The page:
Column Editor: Ann Okerson (Advisor on Electronic Resources Strategy, Center for Research Libraries)
“Librarian fashion”? Did I read that right? I was looking at the program for the five-day World Library and Information Congress of IFLA, held in August in Kuala Lumpur. I’ve been attending for some years, always finding the event eye-opening and refreshing in many ways — and I currently serve on the IFLA governing board. We’ve seen many interesting programs, but a whole session on “Librarian fashion?”
Well, friends, it may have been the high point of the conference. Let me tell you a little about it.
Five hundred people crowded the room, first of all. And yes, the usual librarian jokes were all mentioned: hair in a bun, shushing the patrons, sensible shoes, etc. But the session was downright inspiring.
The importance of the session was highlighted when we saw that it was being introduced by governing board member Antonia Arahova from Greece, one of the moving spirits behind next year’s IFLA congress in Athens, and that the keynote speaker was ALA’s President Loida Garcia-Febo. The session had been organized jointly by the IFLA committees for New Professionals (always zany and smart), Management of Library Associations, and Public Libraries. There were seven papers, each one strictly kept to seven minutes, which were delivered by speakers from Australia, U.S., Mexico, Indonesia, India, Egypt, and two from Malaysia.
The papers were crisp, effective, and interesting. The two that absorbed the most interest came from librarians in Malaysia and Indonesia: first, “Wear the past in the present for the future,” prepared by Puspa Diana Jawi, Japri Bujang Masli, and Muhammad Annwar Adenan, of the Sarawak State Library, Malaysia; and then “Traditional Costumes as librarians’ uniforms for work at Public Libraries of Yogyakarta, Indonesia,” prepared by Atin Istiarni and Ida Fajar Priyanto, of the University of Muhammadiyah and Gadjah Mada University, Indonesia. Malaysia and Indonesia are predominantly Muslim countries, where modesty in dress is expected and women face particular expectations. For the most part in this region, they do not wear the heavy black robes familiar from strict Middle Eastern countries, but instead colorful long robes and equally colorful headscarves are common. (Pro tip, as we say nowadays: if you want to wear colorful clothing on a regular basis, it’s a good idea to move to Malaysia, where inexpensive batiks and silks in dazzling colors and styles are widely available!) So, the theme of these talks was to explore the ways traditional dress can work for library professionals.
I have my American habits and styles, but I must say these speakers made a good case for using traditional dress consciously as a strategy, not merely for personal presentation but also for library mission. Should we not think, they asked, that wearing traditional dress in a library is a form of cultural heritage preservation? And of expressing commitment to the side of librarianship that is devoted to preserving and honoring traditional culture? They made a much better case than I thought one could possibly make, and they showed power-point slides with pictures of their library colleagues in various settings both casual and formal.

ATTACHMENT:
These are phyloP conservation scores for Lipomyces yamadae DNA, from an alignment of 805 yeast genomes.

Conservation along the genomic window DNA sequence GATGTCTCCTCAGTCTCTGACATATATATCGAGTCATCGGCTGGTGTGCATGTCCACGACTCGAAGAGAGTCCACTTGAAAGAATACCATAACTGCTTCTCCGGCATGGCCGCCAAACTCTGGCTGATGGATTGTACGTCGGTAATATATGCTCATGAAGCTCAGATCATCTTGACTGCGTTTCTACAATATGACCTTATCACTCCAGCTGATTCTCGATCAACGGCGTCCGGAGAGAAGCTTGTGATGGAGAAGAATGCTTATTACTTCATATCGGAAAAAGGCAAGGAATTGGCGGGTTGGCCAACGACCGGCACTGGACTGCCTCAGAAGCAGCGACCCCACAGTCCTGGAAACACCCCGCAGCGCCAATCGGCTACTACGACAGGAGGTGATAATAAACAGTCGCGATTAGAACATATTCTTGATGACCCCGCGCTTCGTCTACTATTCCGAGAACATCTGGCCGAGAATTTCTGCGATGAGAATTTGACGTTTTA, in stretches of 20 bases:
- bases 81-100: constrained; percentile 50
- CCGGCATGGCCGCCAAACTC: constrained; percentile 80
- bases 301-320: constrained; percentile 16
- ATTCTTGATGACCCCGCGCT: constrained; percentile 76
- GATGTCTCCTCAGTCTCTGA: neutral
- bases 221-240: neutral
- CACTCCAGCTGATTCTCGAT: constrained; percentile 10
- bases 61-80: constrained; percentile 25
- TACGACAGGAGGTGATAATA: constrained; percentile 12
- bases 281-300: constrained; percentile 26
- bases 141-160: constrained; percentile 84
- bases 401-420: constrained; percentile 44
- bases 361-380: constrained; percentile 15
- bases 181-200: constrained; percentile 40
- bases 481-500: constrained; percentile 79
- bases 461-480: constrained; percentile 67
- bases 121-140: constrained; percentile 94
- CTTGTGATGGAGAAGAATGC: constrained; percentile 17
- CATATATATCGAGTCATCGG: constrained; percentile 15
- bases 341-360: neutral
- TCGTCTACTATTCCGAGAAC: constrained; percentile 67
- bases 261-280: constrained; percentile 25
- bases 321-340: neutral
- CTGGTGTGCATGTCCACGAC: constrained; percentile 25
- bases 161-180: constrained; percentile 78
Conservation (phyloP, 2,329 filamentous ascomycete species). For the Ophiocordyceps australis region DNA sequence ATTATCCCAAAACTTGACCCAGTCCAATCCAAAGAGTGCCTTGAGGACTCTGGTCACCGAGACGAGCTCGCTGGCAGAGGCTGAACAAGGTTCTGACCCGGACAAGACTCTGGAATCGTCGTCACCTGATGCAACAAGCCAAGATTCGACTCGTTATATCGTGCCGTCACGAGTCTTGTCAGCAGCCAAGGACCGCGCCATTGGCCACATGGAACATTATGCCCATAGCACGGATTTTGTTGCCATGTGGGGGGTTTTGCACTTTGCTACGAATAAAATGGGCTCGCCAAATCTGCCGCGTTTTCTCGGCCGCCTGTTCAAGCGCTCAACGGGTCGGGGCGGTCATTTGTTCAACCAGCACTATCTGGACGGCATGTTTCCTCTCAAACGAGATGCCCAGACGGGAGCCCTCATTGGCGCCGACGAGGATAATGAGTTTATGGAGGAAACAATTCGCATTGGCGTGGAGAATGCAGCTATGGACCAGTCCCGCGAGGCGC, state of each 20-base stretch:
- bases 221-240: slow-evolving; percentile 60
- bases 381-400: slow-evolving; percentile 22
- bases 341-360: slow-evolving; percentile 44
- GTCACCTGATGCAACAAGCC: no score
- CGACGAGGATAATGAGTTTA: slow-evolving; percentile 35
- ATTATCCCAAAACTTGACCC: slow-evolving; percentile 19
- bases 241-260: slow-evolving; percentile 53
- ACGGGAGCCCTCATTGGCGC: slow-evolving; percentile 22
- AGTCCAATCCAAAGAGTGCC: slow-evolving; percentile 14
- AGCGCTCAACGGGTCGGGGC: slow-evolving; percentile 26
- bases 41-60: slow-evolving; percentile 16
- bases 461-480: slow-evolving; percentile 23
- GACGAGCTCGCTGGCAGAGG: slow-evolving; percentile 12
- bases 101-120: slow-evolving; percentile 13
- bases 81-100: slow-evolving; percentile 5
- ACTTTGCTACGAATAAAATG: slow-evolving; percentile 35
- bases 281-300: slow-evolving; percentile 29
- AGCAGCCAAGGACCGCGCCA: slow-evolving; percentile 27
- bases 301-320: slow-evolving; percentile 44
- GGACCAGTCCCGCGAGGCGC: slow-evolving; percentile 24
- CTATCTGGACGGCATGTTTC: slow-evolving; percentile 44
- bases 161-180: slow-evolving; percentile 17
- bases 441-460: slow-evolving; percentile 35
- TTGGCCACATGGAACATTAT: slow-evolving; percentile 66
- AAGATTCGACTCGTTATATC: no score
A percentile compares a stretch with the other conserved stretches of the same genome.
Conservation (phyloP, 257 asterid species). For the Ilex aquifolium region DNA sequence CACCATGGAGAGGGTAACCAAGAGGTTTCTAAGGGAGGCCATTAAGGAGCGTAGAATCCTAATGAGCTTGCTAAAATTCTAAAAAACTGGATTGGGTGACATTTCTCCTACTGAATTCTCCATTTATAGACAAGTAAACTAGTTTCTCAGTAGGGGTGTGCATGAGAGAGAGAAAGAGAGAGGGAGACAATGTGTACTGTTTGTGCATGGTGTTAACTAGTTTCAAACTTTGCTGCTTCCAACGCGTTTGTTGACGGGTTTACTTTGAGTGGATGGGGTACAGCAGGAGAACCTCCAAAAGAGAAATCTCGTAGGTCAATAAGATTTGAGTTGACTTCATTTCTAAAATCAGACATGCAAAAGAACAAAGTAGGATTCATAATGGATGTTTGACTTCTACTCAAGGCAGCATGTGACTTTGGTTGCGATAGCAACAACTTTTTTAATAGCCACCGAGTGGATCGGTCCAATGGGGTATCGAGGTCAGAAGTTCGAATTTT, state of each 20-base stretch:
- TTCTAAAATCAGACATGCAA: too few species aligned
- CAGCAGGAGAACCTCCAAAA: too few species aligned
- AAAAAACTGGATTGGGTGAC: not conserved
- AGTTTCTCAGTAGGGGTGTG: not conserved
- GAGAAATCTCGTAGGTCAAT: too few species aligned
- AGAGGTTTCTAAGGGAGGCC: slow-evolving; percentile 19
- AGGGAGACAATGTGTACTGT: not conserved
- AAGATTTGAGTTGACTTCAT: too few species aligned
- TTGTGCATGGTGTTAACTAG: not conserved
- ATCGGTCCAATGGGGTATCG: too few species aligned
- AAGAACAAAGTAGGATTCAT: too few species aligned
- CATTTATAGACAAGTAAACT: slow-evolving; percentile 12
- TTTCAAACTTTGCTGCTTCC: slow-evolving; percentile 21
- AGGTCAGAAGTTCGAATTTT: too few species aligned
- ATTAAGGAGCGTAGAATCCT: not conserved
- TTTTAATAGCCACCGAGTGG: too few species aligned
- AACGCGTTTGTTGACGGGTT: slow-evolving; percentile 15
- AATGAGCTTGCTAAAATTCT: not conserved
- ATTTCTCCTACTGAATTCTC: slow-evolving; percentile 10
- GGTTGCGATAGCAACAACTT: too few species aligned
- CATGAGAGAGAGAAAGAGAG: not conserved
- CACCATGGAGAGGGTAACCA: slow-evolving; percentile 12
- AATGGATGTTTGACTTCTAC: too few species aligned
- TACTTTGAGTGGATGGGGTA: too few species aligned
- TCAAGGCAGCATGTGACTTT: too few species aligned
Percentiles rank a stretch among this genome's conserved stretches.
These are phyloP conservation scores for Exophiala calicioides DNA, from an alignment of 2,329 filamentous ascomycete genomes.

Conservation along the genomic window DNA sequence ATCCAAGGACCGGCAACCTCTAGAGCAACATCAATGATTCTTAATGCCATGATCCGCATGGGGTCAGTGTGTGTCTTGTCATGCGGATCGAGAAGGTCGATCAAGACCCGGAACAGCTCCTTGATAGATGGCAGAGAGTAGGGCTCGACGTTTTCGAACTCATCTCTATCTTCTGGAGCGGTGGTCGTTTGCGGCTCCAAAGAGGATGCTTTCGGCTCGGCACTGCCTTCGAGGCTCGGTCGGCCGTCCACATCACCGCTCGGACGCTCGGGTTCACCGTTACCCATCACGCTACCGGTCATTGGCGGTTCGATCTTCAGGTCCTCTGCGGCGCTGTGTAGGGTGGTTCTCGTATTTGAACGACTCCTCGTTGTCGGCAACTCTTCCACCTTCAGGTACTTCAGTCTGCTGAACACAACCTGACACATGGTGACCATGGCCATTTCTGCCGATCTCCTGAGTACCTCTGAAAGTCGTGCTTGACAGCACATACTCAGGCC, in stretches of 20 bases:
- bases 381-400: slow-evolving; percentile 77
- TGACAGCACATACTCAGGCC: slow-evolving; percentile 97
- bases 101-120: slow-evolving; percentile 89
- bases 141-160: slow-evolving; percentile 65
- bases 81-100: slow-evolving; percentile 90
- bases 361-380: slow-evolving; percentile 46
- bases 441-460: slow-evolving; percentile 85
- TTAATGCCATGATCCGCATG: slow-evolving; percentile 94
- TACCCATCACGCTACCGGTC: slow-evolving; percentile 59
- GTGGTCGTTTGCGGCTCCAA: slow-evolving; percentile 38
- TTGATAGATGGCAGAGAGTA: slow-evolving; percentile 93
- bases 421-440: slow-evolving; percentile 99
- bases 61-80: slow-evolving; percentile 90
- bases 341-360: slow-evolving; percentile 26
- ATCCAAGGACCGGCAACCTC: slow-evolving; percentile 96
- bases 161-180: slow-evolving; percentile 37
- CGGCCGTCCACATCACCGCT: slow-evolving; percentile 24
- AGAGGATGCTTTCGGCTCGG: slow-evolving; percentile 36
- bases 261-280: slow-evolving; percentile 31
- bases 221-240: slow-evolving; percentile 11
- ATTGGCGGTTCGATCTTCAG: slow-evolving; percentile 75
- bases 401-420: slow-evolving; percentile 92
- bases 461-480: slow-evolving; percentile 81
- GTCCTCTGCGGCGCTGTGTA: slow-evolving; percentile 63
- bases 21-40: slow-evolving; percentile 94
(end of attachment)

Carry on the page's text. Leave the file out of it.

First, we listened our way through the papers thoughtfully, and then the fun began. It was time for the fashion show! One of the Malaysian speakers on the panel, Nurfarawahidah Badruesham (https://my.linkedin.com/in/nurfarawahidah-badruesham-5587a7112), is a professional librarian who doubles as a certified professional image consultant (she wears the long gown and the headscarf). She was amazing: one of the brains and energizers of the session!
The invitation was simple: “Y’all come!” (Doesn’t this sound Katina-like?) Everyone in the room was invited to walk the “catwalk” — or, well, the stage, actually. Come up on stage on one side, pose, and pause for photos at the front, then come down into the cheering crowd — those were the instructions. There must have been 150 people, male and female, who took up the invitation. They wore everything from gorgeous African native dress to jeans-and-shirt-with-airplane-wrinkles combinations, and wore everything with a swagger and a smile. What was beautiful was that the session had become such an open, affirming, respectful occasion, that people from all over the world, in every kind of clothing, of every age, size, and shape, were delighted to have the opportunity and spontaneously jumped on it. The 15 minutes or so of the fashion show may have been among the happiest and most energetic IFLA sessions ever seen.
You can see a couple of photographs here, but they hardly do justice to the session. Everyone, strutting onto the stage or crowding forward to take pictures or simply applauding at a distance, got caught up in the fun of the session. But it was fun with an important message. Rules and expectations and standards come second; self-expression and respect (even admiration!) for everyone we work with and for has to come first. What matters is not what one wears or how one looks, the message went on, but how one chooses to present oneself with confidence and ambition and respect for all one’s colleagues. Nobody left that room without a smile and an insight or three.
Six of the seven papers are available in the IFLA online library at: http://library.ifla.org/view/conferences/2018/2018-08-27/927.html.
Leah was appointed Executive Director of the Charleston Conference in 2017, and has served in various roles with the Charleston Information Group, LLC, since 2004. Prior to working for the conference, she was Assistant Director of Graduate Admissions for the College of Charleston for four years. She lives in a small town near Columbia, SC, with her husband and two kids where they raise a menagerie of farm animals.